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BY JULIE SEYLER AND LOIS DESOCIO

From Julie:
Coca-Cola was 68 years old when I was born, and it’s still here, trying to compete and stay relevant. But, as we all know, everything grows old. Coke’s latest quarterly earnings indicate it may be getting frayed around the edges because for the first time in its 127 year history it is no longer the Number 1 brand. As the population embraces energy drinks and smoothies spiked with whey protein, Coca-Cola has taken a hit.

No doubt, Coke, like all of us right-sided 50 year olds, will figure out how to reinvent itself and age with grace. It’s already taken a Botox injection with its partnership of Green Mountain Coffee. So no doubt Coke will be around for a while, but it does make me wonder: will it still be in the American tapestry of familiar icons in 2114?

Maybe the revolution against sugary drinks will have been so successful that the old timers (i.e. today’s one year olds) will be reminiscing about a soft drink they heard about called Coca-Cola. Farfetched, but not unimaginable, because things always change and nothing is forever.

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From Lois:
I never drank the stuff, but so many things went better with coke – movies, music … traffic circles. The brand managed to bottle more than just fizz and syrup, and for me, it was the visuals that came with Coca-Cola that remain a steadfast reflection of some of the times of my life.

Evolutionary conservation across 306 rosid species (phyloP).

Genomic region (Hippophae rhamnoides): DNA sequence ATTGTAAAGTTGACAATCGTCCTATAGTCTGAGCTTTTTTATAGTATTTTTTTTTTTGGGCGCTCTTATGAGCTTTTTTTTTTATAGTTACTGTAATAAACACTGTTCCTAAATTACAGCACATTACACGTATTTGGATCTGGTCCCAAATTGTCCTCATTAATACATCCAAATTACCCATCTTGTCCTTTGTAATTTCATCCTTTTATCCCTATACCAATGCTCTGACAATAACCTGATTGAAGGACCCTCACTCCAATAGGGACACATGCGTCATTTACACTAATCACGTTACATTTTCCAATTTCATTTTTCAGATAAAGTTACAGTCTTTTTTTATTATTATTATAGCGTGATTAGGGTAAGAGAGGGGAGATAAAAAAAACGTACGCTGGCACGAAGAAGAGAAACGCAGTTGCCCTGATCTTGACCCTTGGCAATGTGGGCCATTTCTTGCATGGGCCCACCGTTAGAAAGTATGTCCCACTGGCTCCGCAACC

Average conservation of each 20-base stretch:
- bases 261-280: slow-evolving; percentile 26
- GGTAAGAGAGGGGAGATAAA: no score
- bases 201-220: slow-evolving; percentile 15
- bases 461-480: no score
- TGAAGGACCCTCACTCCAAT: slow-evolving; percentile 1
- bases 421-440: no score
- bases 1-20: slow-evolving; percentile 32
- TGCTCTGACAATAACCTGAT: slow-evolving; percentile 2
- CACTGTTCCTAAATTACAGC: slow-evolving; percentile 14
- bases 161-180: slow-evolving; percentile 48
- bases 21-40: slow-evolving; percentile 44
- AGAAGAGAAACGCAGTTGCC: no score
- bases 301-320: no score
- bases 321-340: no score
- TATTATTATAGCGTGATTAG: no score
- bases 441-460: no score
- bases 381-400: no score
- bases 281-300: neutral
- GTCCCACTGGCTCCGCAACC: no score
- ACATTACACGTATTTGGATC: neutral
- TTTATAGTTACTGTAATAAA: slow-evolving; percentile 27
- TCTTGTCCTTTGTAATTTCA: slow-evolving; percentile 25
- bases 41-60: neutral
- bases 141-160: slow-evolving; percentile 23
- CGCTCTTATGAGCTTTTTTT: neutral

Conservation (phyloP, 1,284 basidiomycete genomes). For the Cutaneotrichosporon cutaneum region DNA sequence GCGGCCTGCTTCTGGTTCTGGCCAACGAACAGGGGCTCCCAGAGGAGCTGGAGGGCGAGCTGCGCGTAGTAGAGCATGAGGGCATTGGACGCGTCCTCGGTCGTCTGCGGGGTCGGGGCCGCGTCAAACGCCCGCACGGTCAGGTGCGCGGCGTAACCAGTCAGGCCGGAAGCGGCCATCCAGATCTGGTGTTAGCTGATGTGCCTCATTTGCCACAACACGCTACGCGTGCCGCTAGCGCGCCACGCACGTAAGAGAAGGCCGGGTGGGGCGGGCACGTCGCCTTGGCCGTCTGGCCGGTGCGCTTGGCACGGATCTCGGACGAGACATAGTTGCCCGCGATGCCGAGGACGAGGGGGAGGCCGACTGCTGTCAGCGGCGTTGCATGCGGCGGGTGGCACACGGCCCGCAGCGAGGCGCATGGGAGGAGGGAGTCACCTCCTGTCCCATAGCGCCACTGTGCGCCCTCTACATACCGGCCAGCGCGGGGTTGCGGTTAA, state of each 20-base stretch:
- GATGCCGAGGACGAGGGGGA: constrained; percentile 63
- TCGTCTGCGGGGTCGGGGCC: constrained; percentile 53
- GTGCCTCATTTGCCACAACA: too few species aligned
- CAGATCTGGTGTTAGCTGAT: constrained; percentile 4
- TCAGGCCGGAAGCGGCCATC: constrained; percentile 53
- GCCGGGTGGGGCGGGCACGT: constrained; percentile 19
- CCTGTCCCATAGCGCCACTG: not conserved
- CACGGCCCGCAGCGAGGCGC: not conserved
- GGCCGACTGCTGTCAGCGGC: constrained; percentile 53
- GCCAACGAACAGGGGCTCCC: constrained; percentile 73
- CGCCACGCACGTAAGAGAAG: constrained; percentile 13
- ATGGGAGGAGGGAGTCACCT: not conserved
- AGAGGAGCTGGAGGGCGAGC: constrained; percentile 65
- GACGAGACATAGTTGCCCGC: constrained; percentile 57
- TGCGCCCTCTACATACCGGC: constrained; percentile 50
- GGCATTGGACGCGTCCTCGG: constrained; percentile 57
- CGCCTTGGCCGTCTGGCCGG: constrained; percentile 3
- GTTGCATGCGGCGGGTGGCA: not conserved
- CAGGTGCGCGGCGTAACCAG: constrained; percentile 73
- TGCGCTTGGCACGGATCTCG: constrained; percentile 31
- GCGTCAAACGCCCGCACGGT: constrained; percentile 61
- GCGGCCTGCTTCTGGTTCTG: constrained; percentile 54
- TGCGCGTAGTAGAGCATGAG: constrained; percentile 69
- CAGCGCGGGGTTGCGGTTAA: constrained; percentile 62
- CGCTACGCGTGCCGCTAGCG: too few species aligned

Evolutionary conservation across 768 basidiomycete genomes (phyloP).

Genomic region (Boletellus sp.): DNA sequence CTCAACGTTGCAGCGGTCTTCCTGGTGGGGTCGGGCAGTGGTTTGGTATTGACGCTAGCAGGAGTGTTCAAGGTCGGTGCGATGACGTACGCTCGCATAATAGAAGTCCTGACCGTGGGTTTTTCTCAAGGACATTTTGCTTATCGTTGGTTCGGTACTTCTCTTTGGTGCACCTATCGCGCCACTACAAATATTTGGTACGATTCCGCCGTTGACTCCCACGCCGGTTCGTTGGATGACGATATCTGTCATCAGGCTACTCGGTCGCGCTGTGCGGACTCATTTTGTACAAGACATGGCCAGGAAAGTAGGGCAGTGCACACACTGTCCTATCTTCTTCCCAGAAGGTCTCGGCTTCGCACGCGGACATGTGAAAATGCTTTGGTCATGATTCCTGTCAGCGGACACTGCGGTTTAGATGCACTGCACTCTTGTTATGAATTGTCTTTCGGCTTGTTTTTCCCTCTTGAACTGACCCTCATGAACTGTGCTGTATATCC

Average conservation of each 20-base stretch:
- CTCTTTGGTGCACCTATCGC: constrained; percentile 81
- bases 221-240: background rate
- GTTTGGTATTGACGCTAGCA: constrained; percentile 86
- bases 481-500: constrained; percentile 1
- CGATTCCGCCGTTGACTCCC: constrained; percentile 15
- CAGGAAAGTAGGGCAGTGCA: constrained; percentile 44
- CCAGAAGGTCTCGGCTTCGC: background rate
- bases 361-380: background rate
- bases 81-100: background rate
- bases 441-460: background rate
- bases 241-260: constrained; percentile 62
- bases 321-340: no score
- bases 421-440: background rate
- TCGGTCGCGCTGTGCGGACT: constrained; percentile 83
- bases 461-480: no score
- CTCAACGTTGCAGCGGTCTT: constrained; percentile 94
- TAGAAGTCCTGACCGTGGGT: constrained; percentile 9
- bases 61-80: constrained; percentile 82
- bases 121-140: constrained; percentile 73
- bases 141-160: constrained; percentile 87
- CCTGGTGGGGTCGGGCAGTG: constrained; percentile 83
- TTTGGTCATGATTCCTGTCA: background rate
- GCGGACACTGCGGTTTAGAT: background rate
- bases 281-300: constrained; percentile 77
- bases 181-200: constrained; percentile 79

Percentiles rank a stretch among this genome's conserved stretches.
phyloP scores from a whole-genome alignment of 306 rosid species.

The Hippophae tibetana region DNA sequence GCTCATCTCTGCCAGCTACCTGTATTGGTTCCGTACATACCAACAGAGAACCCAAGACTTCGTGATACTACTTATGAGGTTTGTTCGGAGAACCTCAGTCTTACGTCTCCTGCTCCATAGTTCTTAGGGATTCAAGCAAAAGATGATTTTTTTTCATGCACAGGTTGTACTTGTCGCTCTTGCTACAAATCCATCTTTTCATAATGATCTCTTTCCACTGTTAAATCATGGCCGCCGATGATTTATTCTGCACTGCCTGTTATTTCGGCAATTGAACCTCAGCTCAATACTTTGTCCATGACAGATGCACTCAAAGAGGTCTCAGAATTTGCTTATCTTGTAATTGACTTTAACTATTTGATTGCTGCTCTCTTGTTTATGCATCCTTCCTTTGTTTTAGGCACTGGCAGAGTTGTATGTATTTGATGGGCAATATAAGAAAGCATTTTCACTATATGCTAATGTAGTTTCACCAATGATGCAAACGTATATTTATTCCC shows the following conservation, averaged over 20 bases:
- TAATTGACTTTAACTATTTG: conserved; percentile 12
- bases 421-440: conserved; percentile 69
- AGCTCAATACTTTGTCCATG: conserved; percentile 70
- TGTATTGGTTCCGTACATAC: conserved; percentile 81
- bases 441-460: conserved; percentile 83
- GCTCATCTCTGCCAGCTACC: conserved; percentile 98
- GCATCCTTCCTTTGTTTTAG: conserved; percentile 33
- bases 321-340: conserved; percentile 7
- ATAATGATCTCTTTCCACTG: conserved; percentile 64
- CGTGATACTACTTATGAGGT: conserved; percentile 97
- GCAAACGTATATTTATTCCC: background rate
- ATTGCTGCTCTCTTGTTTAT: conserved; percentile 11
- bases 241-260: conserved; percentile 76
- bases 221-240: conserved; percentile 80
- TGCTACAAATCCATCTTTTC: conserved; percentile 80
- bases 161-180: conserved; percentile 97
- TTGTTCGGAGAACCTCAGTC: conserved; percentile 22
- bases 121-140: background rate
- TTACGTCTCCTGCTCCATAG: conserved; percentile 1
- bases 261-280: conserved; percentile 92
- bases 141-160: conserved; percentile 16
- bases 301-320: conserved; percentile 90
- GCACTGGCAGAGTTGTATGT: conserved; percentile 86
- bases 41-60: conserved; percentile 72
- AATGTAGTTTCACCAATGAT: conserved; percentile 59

Growing up, the Coca-Cola Bottling Plant was a beacon on the Asbury Park Circle. It was where Route 66 met Route 35, and when giving directions to anyone who was a novice with the navigation of a New Jersey traffic circle, the building was a landmark; the swirly script of red letters a signpost:

“Go the the right,” or “Go to the left,” of the “Coca-Cola building,” I would say.

Today, the building is still there, but it’s shuttered and an eyesore. Coca-Cola left in 2011, and like the traffic circle that it had decorated for decades, it will most likely, and soon, become a thing of the past.

And then there’s the bottles. And all that they have spawned (coke-bottle glasses and green sea glass for starters). What was, and what remains, one of my very favorite movies, is the 1981 foreign film from South Africa, “The Gods Must Be Crazy,” about a coveted coke bottle and its impact on the human condition. The film’s director, Jamie Uys, decided the coke scenes in the movie should be centered around African Bushmen in the Kalahari Desert. He went on an exhaustive search to find, and eventually film, “the real thing”:

So, while we’re at it, and for old times’ sake, let’s join virtual hands, and sing, in harmony, for the love of Coca-Cola: